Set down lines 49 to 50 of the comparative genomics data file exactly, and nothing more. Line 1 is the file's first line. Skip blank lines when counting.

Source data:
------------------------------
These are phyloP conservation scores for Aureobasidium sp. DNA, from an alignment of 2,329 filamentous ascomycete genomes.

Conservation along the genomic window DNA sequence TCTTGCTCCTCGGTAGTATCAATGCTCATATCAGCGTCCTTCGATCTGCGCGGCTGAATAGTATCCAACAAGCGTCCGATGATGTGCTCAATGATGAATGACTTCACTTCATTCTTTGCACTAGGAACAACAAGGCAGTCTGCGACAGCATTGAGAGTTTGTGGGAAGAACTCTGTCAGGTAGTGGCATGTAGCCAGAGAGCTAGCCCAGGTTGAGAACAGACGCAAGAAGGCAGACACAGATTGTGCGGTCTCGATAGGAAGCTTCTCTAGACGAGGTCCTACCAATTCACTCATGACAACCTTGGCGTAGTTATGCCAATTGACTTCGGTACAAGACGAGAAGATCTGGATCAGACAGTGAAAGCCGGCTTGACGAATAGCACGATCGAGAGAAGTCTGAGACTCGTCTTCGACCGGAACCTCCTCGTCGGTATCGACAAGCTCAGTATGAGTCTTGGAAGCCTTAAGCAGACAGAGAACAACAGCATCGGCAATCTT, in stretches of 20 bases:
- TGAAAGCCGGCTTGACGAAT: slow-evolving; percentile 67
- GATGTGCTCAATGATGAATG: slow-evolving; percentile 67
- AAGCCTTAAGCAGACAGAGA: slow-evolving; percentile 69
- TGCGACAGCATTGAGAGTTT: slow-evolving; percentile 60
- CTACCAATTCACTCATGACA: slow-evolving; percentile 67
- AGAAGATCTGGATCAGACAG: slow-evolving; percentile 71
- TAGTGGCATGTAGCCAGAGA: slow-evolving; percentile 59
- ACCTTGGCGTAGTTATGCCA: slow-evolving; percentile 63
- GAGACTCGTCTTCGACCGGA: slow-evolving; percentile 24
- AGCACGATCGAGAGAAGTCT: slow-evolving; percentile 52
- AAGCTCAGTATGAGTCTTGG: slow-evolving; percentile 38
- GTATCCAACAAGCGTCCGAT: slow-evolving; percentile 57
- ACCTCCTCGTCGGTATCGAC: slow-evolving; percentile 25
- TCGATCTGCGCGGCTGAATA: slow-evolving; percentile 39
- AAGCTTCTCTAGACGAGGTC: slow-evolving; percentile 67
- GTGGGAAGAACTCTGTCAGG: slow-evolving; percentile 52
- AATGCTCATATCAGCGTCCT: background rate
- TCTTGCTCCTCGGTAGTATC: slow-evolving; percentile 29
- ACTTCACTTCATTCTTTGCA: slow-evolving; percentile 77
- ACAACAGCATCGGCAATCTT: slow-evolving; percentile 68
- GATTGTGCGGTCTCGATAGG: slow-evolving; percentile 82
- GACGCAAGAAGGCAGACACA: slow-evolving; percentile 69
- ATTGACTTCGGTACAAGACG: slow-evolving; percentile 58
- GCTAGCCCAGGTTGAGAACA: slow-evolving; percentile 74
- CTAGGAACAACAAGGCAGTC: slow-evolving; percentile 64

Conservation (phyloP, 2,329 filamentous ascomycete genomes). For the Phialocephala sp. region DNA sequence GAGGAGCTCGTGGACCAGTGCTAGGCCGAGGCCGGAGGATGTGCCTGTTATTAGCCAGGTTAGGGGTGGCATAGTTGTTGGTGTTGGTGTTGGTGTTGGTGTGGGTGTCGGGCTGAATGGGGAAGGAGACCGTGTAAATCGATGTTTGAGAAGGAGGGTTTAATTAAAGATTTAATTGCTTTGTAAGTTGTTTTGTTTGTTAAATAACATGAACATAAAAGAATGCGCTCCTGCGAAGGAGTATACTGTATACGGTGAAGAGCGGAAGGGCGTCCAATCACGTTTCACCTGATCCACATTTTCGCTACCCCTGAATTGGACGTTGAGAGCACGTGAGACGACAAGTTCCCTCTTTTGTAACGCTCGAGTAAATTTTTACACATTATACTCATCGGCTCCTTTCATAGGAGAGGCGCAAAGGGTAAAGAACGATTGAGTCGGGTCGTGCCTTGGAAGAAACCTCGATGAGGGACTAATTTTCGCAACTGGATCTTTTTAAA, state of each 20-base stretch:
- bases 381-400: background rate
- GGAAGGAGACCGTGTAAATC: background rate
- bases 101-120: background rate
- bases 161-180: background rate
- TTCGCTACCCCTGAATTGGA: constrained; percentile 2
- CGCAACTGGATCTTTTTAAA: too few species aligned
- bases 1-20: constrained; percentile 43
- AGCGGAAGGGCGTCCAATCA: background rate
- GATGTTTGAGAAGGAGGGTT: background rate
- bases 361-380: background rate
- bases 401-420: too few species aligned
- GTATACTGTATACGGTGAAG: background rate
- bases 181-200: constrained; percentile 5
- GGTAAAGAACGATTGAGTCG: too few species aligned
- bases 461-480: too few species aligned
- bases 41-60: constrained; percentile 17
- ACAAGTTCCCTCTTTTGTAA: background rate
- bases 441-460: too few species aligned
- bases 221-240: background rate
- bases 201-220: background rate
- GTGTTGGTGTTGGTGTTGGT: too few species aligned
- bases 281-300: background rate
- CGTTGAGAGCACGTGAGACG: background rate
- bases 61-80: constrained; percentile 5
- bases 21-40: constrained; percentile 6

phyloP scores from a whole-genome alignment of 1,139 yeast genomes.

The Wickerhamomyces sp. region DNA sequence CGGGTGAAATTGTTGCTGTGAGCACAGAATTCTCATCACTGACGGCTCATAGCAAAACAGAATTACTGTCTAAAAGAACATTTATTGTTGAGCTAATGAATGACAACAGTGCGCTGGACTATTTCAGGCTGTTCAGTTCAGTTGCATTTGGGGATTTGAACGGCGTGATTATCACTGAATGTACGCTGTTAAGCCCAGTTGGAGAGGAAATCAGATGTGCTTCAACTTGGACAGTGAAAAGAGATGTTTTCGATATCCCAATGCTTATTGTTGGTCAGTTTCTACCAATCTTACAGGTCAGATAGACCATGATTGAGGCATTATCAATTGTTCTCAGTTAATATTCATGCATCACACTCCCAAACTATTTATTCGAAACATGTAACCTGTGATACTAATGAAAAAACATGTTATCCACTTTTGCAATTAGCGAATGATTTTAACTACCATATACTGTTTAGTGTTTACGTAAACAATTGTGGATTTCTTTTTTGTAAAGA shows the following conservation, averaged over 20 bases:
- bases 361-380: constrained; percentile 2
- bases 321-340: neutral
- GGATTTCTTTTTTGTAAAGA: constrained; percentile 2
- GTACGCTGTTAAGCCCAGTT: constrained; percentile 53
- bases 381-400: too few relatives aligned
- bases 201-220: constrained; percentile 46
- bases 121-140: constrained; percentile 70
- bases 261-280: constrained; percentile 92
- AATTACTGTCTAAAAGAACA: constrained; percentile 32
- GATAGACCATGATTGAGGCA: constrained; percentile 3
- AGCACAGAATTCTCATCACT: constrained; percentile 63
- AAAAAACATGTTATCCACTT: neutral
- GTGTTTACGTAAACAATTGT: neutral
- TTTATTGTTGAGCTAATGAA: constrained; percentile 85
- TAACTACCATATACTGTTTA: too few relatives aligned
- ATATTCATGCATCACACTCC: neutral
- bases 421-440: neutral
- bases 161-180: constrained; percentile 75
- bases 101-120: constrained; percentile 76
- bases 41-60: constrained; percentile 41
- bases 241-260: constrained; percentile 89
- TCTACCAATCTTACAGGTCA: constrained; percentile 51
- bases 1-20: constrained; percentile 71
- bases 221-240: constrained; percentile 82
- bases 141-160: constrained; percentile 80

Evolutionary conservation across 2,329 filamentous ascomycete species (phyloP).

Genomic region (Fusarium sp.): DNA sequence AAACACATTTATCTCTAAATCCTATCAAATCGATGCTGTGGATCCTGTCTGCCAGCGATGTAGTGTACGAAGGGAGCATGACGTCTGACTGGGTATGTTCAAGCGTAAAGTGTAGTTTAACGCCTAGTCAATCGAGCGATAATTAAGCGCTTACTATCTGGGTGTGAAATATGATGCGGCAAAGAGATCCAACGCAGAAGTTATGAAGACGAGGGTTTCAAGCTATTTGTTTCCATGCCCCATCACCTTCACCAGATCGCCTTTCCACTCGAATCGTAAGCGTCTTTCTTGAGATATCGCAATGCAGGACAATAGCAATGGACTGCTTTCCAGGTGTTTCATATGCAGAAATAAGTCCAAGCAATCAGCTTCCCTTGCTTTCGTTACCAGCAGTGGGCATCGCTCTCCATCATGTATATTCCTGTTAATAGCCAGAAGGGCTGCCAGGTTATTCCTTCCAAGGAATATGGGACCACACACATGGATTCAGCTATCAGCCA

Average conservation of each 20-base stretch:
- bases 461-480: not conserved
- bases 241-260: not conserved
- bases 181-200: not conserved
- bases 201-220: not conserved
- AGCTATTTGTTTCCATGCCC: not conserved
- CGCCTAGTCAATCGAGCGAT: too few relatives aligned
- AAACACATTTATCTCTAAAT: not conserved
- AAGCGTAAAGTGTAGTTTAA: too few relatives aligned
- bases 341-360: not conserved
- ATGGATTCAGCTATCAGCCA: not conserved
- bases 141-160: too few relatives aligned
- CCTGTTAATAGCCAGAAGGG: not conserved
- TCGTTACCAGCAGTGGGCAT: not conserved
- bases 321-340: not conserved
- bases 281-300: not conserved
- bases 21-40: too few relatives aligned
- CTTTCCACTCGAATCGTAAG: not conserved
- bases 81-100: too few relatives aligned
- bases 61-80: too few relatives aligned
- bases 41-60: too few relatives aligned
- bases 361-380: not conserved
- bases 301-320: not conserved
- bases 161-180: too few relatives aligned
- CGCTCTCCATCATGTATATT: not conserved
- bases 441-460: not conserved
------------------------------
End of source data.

- GTGTTGGTGTTGGTGTTGGT: too few species aligned
- bases 281-300: background rate